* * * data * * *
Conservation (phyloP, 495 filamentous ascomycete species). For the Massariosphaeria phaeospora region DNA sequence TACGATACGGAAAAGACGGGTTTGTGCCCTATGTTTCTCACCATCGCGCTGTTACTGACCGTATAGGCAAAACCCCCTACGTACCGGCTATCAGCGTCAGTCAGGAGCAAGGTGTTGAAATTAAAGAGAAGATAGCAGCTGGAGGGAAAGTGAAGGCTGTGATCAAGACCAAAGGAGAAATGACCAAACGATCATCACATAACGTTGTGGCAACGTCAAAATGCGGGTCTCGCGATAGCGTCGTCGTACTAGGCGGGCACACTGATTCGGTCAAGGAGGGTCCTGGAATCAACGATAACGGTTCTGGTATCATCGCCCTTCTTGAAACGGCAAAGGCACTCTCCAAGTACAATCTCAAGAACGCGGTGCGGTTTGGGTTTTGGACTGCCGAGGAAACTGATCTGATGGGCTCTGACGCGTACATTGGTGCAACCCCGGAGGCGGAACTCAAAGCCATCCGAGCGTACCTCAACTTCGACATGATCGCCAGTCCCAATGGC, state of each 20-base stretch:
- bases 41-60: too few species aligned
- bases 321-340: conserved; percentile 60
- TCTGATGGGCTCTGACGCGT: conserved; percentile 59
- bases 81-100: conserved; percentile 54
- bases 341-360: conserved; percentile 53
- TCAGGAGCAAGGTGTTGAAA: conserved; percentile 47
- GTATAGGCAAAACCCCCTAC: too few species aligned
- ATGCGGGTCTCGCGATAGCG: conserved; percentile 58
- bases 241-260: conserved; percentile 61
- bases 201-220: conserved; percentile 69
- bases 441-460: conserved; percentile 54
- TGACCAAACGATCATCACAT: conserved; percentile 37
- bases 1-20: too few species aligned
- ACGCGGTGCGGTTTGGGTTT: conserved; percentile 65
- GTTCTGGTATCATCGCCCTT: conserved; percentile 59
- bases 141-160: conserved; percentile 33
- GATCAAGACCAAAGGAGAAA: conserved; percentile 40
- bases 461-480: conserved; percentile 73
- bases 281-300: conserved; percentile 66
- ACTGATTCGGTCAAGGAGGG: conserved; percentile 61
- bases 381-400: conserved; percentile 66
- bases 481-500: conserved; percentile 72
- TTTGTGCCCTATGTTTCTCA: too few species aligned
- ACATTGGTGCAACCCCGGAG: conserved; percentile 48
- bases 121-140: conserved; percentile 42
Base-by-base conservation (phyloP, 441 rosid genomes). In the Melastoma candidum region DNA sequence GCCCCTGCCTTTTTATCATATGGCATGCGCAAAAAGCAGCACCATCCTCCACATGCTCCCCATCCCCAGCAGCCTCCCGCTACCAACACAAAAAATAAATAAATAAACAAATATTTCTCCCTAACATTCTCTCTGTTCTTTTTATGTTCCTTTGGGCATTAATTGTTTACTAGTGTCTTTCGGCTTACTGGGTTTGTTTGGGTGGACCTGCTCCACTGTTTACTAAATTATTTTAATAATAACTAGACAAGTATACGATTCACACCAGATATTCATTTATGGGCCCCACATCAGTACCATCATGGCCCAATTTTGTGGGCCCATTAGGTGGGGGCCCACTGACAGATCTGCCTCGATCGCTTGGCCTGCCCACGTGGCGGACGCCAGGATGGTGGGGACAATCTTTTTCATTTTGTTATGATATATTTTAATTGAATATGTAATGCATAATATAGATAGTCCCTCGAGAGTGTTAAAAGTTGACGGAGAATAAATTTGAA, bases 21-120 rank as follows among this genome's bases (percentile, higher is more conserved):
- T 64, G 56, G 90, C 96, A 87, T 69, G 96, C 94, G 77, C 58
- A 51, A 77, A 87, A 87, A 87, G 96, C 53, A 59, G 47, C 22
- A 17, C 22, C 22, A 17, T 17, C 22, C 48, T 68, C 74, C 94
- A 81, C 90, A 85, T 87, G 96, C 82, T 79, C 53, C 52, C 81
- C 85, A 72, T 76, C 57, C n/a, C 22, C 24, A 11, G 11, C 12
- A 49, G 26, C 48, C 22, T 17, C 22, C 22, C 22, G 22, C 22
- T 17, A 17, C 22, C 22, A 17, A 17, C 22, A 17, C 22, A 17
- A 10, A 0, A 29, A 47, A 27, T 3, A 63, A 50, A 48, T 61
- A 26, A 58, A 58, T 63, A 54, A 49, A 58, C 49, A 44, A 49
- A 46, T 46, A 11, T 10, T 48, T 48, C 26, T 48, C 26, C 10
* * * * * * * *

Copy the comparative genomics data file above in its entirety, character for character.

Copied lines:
Conservation (phyloP, 495 filamentous ascomycete species). For the Massariosphaeria phaeospora region DNA sequence TACGATACGGAAAAGACGGGTTTGTGCCCTATGTTTCTCACCATCGCGCTGTTACTGACCGTATAGGCAAAACCCCCTACGTACCGGCTATCAGCGTCAGTCAGGAGCAAGGTGTTGAAATTAAAGAGAAGATAGCAGCTGGAGGGAAAGTGAAGGCTGTGATCAAGACCAAAGGAGAAATGACCAAACGATCATCACATAACGTTGTGGCAACGTCAAAATGCGGGTCTCGCGATAGCGTCGTCGTACTAGGCGGGCACACTGATTCGGTCAAGGAGGGTCCTGGAATCAACGATAACGGTTCTGGTATCATCGCCCTTCTTGAAACGGCAAAGGCACTCTCCAAGTACAATCTCAAGAACGCGGTGCGGTTTGGGTTTTGGACTGCCGAGGAAACTGATCTGATGGGCTCTGACGCGTACATTGGTGCAACCCCGGAGGCGGAACTCAAAGCCATCCGAGCGTACCTCAACTTCGACATGATCGCCAGTCCCAATGGC, state of each 20-base stretch:
- bases 41-60: too few species aligned
- bases 321-340: conserved; percentile 60
- TCTGATGGGCTCTGACGCGT: conserved; percentile 59
- bases 81-100: conserved; percentile 54
- bases 341-360: conserved; percentile 53
- TCAGGAGCAAGGTGTTGAAA: conserved; percentile 47
- GTATAGGCAAAACCCCCTAC: too few species aligned
- ATGCGGGTCTCGCGATAGCG: conserved; percentile 58
- bases 241-260: conserved; percentile 61
- bases 201-220: conserved; percentile 69
- bases 441-460: conserved; percentile 54
- TGACCAAACGATCATCACAT: conserved; percentile 37
- bases 1-20: too few species aligned
- ACGCGGTGCGGTTTGGGTTT: conserved; percentile 65
- GTTCTGGTATCATCGCCCTT: conserved; percentile 59
- bases 141-160: conserved; percentile 33
- GATCAAGACCAAAGGAGAAA: conserved; percentile 40
- bases 461-480: conserved; percentile 73
- bases 281-300: conserved; percentile 66
- ACTGATTCGGTCAAGGAGGG: conserved; percentile 61
- bases 381-400: conserved; percentile 66
- bases 481-500: conserved; percentile 72
- TTTGTGCCCTATGTTTCTCA: too few species aligned
- ACATTGGTGCAACCCCGGAG: conserved; percentile 48
- bases 121-140: conserved; percentile 42
Base-by-base conservation (phyloP, 441 rosid genomes). In the Melastoma candidum region DNA sequence GCCCCTGCCTTTTTATCATATGGCATGCGCAAAAAGCAGCACCATCCTCCACATGCTCCCCATCCCCAGCAGCCTCCCGCTACCAACACAAAAAATAAATAAATAAACAAATATTTCTCCCTAACATTCTCTCTGTTCTTTTTATGTTCCTTTGGGCATTAATTGTTTACTAGTGTCTTTCGGCTTACTGGGTTTGTTTGGGTGGACCTGCTCCACTGTTTACTAAATTATTTTAATAATAACTAGACAAGTATACGATTCACACCAGATATTCATTTATGGGCCCCACATCAGTACCATCATGGCCCAATTTTGTGGGCCCATTAGGTGGGGGCCCACTGACAGATCTGCCTCGATCGCTTGGCCTGCCCACGTGGCGGACGCCAGGATGGTGGGGACAATCTTTTTCATTTTGTTATGATATATTTTAATTGAATATGTAATGCATAATATAGATAGTCCCTCGAGAGTGTTAAAAGTTGACGGAGAATAAATTTGAA, bases 21-120 rank as follows among this genome's bases (percentile, higher is more conserved):
- T 64, G 56, G 90, C 96, A 87, T 69, G 96, C 94, G 77, C 58
- A 51, A 77, A 87, A 87, A 87, G 96, C 53, A 59, G 47, C 22
- A 17, C 22, C 22, A 17, T 17, C 22, C 48, T 68, C 74, C 94
- A 81, C 90, A 85, T 87, G 96, C 82, T 79, C 53, C 52, C 81
- C 85, A 72, T 76, C 57, C n/a, C 22, C 24, A 11, G 11, C 12
- A 49, G 26, C 48, C 22, T 17, C 22, C 22, C 22, G 22, C 22
- T 17, A 17, C 22, C 22, A 17, A 17, C 22, A 17, C 22, A 17
- A 10, A 0, A 29, A 47, A 27, T 3, A 63, A 50, A 48, T 61
- A 26, A 58, A 58, T 63, A 54, A 49, A 58, C 49, A 44, A 49
- A 46, T 46, A 11, T 10, T 48, T 48, C 26, T 48, C 26, C 10